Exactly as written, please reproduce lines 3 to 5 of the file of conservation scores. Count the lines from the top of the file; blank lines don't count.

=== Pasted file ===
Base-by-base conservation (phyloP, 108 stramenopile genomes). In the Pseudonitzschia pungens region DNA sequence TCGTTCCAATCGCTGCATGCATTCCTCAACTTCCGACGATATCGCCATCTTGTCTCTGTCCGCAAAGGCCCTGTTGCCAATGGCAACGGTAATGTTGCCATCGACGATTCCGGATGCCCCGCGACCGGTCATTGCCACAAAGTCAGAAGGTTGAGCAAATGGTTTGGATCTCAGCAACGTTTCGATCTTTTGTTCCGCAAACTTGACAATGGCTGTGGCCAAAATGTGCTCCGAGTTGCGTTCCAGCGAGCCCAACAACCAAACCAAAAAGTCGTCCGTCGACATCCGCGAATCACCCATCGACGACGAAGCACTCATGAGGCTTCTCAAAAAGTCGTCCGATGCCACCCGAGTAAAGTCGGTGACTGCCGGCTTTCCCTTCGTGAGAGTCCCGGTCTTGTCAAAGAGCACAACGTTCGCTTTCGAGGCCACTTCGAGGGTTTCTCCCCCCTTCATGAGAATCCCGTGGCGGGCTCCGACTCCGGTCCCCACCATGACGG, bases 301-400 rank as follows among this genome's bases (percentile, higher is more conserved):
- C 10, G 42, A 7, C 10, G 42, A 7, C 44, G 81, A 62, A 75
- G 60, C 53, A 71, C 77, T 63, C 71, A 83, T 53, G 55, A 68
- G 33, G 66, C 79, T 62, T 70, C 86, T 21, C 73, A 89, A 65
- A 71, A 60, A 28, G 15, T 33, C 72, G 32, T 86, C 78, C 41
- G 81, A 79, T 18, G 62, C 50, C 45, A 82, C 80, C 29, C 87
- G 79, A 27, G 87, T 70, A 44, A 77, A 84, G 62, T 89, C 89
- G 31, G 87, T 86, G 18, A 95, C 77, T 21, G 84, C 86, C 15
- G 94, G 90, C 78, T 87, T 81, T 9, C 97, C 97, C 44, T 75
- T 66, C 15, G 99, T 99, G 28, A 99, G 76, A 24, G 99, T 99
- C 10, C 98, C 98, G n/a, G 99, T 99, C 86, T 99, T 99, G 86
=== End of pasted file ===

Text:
- G 60, C 53, A 71, C 77, T 63, C 71, A 83, T 53, G 55, A 68
- G 33, G 66, C 79, T 62, T 70, C 86, T 21, C 73, A 89, A 65
- A 71, A 60, A 28, G 15, T 33, C 72, G 32, T 86, C 78, C 41